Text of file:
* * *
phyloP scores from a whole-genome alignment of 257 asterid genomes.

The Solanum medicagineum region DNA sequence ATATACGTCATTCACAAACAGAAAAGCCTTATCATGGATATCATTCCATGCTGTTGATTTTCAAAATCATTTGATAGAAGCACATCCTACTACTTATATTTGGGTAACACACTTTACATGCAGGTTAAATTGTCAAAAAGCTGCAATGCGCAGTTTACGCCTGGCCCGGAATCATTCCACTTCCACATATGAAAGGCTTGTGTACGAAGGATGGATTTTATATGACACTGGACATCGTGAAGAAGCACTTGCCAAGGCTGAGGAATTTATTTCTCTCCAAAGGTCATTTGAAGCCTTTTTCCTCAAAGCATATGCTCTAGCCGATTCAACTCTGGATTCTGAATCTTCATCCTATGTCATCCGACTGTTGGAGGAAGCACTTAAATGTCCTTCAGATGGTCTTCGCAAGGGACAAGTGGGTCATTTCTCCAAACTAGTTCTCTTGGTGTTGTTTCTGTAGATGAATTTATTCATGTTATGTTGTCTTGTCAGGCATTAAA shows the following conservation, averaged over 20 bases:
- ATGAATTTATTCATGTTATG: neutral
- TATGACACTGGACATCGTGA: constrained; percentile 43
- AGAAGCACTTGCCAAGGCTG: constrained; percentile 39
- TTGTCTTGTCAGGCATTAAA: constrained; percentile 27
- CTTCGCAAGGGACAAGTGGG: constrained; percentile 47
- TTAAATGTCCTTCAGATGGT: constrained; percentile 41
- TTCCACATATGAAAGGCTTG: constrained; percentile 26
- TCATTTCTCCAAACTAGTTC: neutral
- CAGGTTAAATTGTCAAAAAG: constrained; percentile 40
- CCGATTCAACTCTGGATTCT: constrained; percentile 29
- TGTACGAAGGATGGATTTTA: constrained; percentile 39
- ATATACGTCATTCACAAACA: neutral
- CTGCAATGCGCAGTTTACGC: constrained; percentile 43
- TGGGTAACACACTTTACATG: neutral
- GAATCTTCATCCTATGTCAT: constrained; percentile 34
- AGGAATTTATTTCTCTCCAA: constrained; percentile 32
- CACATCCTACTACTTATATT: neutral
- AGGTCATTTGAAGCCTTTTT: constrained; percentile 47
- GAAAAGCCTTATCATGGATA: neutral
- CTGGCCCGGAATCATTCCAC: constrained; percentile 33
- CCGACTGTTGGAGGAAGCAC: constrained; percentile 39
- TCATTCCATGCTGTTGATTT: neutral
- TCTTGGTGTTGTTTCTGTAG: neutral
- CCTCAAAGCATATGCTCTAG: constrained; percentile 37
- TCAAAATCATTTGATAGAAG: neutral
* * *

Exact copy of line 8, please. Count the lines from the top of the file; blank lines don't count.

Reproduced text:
- TTAAATGTCCTTCAGATGGT: constrained; percentile 41